Medication non-adherence is one of the most serious problems in healthcare, posing a heavy financial impact on all constituencies. On the cost side, the New England Healthcare Institute estimated that medication non-adherence is responsible for $290 billion in “otherwise avoidable medical spending” in the US alone each year. (1)
On the pharmaceutical revenue side, however, the impact of medication nonadherence had yet to be accurately quantified. The market assumption relied upon to date, and quoted extensively, has been $30 billion globally, (2,3) which we felt was a gross underestimate-prompting our analysis of true costs of nonadherence to pharma.
According to our analysis, the US pharmaceutical industry alone forfeits an estimated $250 billion annually in potential revenue due to medication non-adherence. This represents 59% of the $425 billion in total US pharmaceutical revenue in 2015 and 37% of the $508 billion US annual total potential revenue.
Extrapolated to the global pharmaceutical market, revenue forfeiture is estimated to be $637 billion, or 59% of the $1.1 trillion in total global pharmaceutical revenue in 2015 and 37% of the $1,520 billion global annual total potential revenue.
Reasons for Medication Nonadherence
There are a wide diversity of reasons as to why a patient will fail to take a medication. In any discussion of the causes of nonadherence, however, it is important to consider the form of nonadherence at hand.
For example, simple forgetfulness is certainly the most common reason that an otherwise diligent patient will accidentally miss a dose here and there. Although a common focus of adherence interventions, these transient gaps in day-to-day compliance are unlikely to lead to poor outcomes or increased healthcare spending for most chronic conditions.
The more significant forms of nonadherence-especially as they relate to poor outcomes and expenditure-are primary nonadherence (failure to fill at all) and non-persistence (failure to continue to refill). For these forms of nonadherence, simple forgetfulness does not make sense as a root cause. In these cases, out-of-pocket cost is often cited as a driver, which does make particular sense in the low-income population and in the case of very high co-pays.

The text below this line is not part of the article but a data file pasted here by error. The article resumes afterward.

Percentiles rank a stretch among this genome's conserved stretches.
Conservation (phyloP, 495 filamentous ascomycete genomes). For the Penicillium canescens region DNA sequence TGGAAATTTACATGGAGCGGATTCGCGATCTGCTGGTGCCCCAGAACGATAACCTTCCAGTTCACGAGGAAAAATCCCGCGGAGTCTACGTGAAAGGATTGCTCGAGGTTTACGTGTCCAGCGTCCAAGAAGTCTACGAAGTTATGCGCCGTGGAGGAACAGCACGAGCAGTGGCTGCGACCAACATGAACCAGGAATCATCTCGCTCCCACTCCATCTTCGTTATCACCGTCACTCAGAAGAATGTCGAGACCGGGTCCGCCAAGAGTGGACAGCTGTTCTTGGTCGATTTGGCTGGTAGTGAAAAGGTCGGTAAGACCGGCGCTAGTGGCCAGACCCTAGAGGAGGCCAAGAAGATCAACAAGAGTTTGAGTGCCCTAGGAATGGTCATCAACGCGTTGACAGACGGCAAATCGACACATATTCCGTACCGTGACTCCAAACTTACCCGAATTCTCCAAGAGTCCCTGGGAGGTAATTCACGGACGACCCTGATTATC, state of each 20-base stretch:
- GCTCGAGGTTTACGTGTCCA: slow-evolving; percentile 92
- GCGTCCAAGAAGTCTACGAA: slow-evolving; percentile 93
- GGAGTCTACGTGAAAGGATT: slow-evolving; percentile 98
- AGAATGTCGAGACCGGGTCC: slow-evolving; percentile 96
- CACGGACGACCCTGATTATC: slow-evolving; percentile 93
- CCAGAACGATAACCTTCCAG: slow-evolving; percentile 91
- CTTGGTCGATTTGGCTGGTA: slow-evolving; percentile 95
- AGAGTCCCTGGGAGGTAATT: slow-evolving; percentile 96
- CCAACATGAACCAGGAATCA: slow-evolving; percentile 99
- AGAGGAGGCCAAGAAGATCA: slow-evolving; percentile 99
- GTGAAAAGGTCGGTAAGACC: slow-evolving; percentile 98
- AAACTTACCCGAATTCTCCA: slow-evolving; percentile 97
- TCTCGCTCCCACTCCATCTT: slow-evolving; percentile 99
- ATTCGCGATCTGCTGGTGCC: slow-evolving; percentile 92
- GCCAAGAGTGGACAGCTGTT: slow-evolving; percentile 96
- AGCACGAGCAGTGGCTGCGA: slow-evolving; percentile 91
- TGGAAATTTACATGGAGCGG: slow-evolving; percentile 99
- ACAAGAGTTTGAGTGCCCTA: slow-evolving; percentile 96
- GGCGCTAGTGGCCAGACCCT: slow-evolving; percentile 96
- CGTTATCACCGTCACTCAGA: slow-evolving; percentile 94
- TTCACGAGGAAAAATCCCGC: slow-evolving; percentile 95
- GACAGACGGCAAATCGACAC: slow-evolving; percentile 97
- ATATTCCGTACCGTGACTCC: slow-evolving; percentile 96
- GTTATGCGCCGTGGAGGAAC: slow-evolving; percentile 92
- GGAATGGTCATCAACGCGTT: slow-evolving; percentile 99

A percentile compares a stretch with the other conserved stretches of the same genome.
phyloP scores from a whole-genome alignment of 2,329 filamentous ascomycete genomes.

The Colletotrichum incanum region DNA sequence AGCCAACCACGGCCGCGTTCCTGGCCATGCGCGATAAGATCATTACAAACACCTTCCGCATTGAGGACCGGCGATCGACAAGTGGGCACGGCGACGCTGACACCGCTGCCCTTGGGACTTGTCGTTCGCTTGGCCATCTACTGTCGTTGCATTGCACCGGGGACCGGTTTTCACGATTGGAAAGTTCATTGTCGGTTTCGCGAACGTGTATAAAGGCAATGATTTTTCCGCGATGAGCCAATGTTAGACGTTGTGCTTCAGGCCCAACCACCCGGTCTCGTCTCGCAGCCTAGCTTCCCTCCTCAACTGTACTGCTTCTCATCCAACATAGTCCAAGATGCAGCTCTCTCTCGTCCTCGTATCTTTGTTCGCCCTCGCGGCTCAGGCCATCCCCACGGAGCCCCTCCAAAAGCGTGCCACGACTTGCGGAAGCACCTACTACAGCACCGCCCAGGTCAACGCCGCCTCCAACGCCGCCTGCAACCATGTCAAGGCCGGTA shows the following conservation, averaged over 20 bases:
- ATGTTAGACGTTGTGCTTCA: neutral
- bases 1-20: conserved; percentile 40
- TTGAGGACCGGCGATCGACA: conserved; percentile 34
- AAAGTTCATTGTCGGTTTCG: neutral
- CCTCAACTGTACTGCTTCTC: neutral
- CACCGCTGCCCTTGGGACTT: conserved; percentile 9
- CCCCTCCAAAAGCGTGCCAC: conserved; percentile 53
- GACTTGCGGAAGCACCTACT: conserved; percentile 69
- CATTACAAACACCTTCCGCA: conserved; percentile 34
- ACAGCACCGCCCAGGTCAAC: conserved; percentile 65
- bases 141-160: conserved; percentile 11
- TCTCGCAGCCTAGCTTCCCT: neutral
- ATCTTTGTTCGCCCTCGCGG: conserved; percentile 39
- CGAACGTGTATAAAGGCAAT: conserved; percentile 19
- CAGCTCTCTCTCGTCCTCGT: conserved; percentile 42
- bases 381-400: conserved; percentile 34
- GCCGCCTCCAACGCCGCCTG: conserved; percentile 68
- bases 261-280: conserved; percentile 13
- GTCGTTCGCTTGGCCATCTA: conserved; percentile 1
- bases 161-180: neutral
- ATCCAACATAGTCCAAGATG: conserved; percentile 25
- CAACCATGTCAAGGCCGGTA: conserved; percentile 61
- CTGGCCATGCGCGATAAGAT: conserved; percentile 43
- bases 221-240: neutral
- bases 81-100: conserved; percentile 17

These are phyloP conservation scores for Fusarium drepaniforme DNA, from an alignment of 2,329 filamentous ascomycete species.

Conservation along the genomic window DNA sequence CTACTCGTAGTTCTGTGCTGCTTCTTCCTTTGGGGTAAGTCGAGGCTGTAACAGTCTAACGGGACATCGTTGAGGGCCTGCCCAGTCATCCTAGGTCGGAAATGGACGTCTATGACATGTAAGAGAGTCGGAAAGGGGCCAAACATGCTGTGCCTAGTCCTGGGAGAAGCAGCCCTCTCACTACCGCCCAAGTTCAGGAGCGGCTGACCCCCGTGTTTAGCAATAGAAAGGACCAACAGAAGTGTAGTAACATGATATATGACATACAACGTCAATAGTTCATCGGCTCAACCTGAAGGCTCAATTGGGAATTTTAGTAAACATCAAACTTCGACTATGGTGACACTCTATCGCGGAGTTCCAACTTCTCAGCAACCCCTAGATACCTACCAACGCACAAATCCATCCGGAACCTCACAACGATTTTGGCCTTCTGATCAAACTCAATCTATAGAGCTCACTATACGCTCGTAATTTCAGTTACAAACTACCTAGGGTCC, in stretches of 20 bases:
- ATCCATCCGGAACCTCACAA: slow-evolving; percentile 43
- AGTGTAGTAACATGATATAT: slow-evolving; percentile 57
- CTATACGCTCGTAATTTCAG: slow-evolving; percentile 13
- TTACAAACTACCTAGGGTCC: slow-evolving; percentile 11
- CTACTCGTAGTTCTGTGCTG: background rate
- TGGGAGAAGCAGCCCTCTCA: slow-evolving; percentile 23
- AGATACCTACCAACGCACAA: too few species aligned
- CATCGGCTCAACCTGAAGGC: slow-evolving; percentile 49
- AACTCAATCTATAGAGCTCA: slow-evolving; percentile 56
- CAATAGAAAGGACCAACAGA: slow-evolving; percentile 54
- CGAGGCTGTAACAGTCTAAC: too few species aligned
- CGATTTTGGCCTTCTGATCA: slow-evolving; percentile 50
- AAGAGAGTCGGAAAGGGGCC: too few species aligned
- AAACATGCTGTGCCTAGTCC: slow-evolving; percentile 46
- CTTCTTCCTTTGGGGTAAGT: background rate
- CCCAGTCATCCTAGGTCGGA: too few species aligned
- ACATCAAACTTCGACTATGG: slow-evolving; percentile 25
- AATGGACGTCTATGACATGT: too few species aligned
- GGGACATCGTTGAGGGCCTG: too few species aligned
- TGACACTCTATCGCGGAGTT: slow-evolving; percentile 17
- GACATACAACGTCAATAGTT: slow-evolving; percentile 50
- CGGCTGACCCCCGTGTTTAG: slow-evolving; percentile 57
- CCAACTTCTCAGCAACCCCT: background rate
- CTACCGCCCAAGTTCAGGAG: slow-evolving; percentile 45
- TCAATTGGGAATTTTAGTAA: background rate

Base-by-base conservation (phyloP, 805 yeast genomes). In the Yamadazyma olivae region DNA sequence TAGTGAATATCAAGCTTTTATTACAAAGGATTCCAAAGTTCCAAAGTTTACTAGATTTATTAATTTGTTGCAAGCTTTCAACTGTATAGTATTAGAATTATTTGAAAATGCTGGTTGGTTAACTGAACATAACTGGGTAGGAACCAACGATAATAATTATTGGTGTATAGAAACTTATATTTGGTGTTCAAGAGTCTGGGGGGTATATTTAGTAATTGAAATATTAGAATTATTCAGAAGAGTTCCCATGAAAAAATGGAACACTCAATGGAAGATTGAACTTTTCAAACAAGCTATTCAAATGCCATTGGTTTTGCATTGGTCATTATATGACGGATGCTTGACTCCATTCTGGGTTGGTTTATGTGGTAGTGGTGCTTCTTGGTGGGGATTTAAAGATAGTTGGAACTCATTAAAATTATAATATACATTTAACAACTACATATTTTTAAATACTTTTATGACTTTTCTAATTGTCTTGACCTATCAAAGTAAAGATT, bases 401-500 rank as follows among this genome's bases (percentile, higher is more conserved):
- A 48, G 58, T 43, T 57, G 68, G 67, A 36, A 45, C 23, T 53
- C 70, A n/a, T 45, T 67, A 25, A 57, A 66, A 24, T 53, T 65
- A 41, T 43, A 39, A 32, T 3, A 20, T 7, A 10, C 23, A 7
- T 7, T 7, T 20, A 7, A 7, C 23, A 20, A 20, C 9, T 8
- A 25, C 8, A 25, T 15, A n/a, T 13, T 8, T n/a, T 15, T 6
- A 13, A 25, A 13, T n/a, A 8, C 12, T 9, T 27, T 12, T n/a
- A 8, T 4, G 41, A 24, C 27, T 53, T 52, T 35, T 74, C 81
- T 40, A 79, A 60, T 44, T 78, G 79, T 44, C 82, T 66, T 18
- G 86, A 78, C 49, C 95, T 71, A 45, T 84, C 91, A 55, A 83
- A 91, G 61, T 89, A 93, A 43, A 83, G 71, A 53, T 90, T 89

However, for the average population with average co-pays, cost is less likely to be a major driver. A well-publicized trial of free medications for patients leaving the hospital after a heart attack, published in the New England Journal of Medicine, achieved a relatively small uptick in adherence: an increase of 4-6 percentage points in patients who received their medications for free (over the control group, which demonstrated adherence rates between 36-49%). (4)
As further evidence that cost is a lesser factor than often believed, countries with universal healthcare and little to no co-pays have similar adherence rates as the US. In a 2008 study published in the Journal of Hypertension, adherence rates were nearly identical for participants age 65+ in the U.S., Canada and the Netherlands. (5) Another study published in the European Journal of Hospital Pharmacy notes that up to 50% of medicines in England aren’t taken as intended, paralleling U.S. adherence rates. (6) Finally, the NHS notes that 30 to 50 percent of prescribed medications are not taken as recommended in England. (7)
In some cases, primary nonadherence (failure to fill at all) can be attributed to a fear of side effects or an inability to properly weigh the risks of the condition versus the risks of the medication. This can also be considered to be a deficit in patient education.
Actual side effects, of course, can also loom large as a cause of non-persistence, particularly for more toxic medications. In some cases, patients quit over relatively minor side effects that would have been transient (again pointing toward a deficit in patient education).
In other cases a drug is stopped at the request of the physician, in which case a patient should not be “counted” as nonadherent. Unfortunately, in studies based on simple pharmacy claims, disentangling true nonadherence is typically impossible.
A major cause of nonadherence that is increasingly recognized as contributory across all conditions and demographics is more of a motivational factor. In a wide diversity of cases, human psychology is largely the culprit, and specifically “present bias,” or the preference for short-term rewards over longer-term gains. This is particularly problematic in the case of asymptomatic conditions, for which the payoffs may be years down the line in the form of decreasing a risk for heart attack or stroke.